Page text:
Irritable bowel syndrome, or IBS, is a medical condition affecting the functioning of our bowels and is one of the most common functional gastrointestinal disorders seen in children. Pain or cramping in the abdomen, bloating, constipation, diarrhea, straining, and soiling are the typical symptoms associated with IBS. In children with irritable bowel syndrome, certain foods can trigger their symptoms.
In that case, pediatricians often recommend following a low-FODMAP diet. This article will address what FODMAPs are, how a low-FODMAP diet can help children with IBS, and its risks.
What Are FODMAPs?
FODMAP is an acronym coined by scientists at Monash University, Australia, which stands for fermentable oligosaccharides, disaccharides, monosaccharides, and polyols. These are carbohydrates, or sugars, found in the food we eat.
FODMAP sugars include oligosaccharides (fructans and galactooligosaccharides), disaccharides (lactose), monosaccharides (fructose), and polyols (sorbitol and mannitol).
Scientists have found that our small intestines find these carbohydrates hard to absorb or digest. This leads to drawing more water into the gut, which means carbohydrates are osmotically active.
Later, the sugars reaching the colon get rapidly fermented, producing more gas. The excess fluid and gas may cause symptoms including abdominal pain, cramps, flatulence, diarrhea, bloating, and constipation.
FODMAPs are not unhealthy, but they have the potential to worsen symptoms in people with sensitive digestive systems.
What Foods Are High And Low In FODMAPs?
Most food items, including fruits, vegetables, grains, plant-based proteins, and dairy, contain FODMAPs. Below are some of the foods that are high and low in FODMAPs.
- High FODMAP: Avocados, apples, peaches, watermelon, pears, and mangoes contain high fructose, sorbitol, and mannitol content.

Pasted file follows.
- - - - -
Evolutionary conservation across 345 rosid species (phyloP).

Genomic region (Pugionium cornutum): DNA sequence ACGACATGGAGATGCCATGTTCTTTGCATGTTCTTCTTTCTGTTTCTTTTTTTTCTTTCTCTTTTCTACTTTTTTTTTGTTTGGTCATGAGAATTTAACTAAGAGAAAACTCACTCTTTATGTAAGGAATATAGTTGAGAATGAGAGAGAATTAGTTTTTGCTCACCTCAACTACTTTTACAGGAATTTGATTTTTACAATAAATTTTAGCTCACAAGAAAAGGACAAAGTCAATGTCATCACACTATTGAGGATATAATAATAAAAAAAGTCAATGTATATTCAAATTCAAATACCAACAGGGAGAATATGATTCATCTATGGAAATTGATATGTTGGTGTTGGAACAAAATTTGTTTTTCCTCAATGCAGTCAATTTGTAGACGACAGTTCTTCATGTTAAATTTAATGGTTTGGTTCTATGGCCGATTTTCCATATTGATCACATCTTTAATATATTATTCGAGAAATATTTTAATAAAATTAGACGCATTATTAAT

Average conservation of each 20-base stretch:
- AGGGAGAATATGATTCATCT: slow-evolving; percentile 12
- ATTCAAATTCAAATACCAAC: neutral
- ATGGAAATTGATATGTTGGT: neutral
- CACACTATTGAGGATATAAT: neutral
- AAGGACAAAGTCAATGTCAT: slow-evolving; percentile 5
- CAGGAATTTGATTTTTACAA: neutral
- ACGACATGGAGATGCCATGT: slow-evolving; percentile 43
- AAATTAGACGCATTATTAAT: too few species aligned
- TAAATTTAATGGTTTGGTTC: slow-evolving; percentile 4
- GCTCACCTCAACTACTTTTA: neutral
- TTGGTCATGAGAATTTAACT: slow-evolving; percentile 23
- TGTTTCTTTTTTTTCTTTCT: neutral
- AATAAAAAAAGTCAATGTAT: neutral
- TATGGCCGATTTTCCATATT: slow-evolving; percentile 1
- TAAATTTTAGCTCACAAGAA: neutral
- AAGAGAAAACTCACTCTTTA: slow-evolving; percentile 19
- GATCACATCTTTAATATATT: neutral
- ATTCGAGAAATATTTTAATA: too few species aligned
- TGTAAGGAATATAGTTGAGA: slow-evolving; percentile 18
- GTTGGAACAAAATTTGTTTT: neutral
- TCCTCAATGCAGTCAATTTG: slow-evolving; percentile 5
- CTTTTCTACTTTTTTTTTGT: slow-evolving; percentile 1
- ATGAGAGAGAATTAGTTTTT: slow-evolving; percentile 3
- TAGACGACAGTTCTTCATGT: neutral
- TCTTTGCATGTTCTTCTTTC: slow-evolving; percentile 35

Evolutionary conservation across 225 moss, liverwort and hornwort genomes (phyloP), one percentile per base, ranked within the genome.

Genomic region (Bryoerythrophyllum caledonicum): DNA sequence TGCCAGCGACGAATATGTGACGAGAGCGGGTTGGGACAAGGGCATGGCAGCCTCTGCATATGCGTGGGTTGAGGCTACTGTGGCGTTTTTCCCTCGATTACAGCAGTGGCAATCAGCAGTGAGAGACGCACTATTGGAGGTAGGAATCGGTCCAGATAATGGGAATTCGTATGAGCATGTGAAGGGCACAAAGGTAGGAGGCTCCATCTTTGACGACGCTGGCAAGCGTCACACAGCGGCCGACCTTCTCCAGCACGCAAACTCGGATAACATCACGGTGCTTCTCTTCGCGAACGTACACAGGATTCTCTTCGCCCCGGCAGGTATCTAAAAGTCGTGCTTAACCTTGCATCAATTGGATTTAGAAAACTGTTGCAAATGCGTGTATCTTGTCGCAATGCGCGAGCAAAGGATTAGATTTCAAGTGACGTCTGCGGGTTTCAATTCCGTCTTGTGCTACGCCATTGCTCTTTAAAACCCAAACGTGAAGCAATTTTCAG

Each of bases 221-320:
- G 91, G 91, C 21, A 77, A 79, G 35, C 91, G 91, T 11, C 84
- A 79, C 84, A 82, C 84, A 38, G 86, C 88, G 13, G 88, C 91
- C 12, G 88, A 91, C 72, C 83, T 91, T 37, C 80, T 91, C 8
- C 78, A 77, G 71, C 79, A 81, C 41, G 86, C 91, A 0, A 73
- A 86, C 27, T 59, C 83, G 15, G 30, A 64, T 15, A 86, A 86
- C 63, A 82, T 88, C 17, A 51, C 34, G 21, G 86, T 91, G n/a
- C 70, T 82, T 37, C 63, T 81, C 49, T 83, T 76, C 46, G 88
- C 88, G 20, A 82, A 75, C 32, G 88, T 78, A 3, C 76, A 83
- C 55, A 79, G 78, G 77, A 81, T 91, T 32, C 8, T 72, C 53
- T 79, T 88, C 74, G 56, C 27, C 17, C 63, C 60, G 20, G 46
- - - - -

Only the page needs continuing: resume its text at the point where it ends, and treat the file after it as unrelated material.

- Low FODMAP: Grapes, strawberries, oranges, bananas, blueberries, pineapple, and kiwi are healthy alternatives with low FODMAP content.
- High FODMAP: Cauliflower, mushrooms, garlic, green peas, and onions are high in FODMAPs.
- Low FODMAP: Green beans, carrots, potatoes, tomatoes, bell peppers, broccoli, eggplants, cucumber, kale, lettuce, radish, zucchini, etc. contain very low FODMAPs.
- High FODMAP: Cow’s milk, yogurt, heavy cream, and any product with milk as the main ingredient contain high lactose content.
- Low FODMAP: Hard cheeses, lactose-free milk, feta cheese, and lactose-free yogurt are low-FODMAP alternatives.
- High FODMAP: Wheat, rye, and barley are high FODMAPs.
- Low FODMAP: Gluten-free bread, pasta, oats, rice, quinoa, soba noodles, and tortillas are low-FODMAP alternatives for grains.
Low-FODMAP diet and its role in managing IBS symptoms in children
The low-FODMAP diet focuses on limiting the intake of high-FODMAP foods. This diet is recommended for people, including both adults and children, with digestive disorders like IBS. It consists of three phases, namely elimination, reintroduction, and personalization.
Phase 1: Elimination
In this phase, you would be advised to stop giving your child foods high in FODMAP for about 2 to 6 weeks. And we expect improvement at the end of this period. Sometimes it may take longer to notice the changes. In that case, doctors would extend this by 1 or 2 weeks more.
Phase 2: Reintroduction
If the symptoms improve, we move on to the second phase, which is reintroduction. As the name suggests, doctors recommend the reintroduction of one FODMAP at a time. This allows them to identify which one of the FODMAPs is causing the symptoms.
If your child’s symptoms get worse with any of the FODMAPs, doctors would suggest taking a break before reintroducing another one. At the end of this phase, we will get to know which food items our child can tolerate and which ones cause digestive distress.
Phase 3: Personalization
Once we have identified the foods that trigger the symptoms, doctors will then chart a diet according to your child’s needs. Doctors may limit or recommend completely avoiding the FODMAP group that created the problems. This allows your kid to enjoy the others without worrying about the symptoms.
According to the reports, about 80 percent of the children with IBS and other digestive illnesses have shown noticeable improvements with low-FODMAP diets.
Risks Of Low-FODMAP Diets
The major risk of a low-FODMAP diet is nutrient deficiency. As kids are constantly growing, limiting certain foods in their diet can be a concern. That is why we should consider working with doctors or registered dieticians to chart a healthy diet for your child.
The carbohydrates present in FODMAP are often hard to digest, osmotically active, and rapidly fermented. In children with gastrointestinal and digestive disorders like IBS, these carbohydrates are said to cause several digestive issues.
Under such circumstances, doctors recommend low-FODMAP diets to alleviate the symptoms. However, it is detrimental to follow such restrictive diets in kids who are already healthy or are underweight. Hence, it is always best to talk to your child’s physician before making any changes in their diet.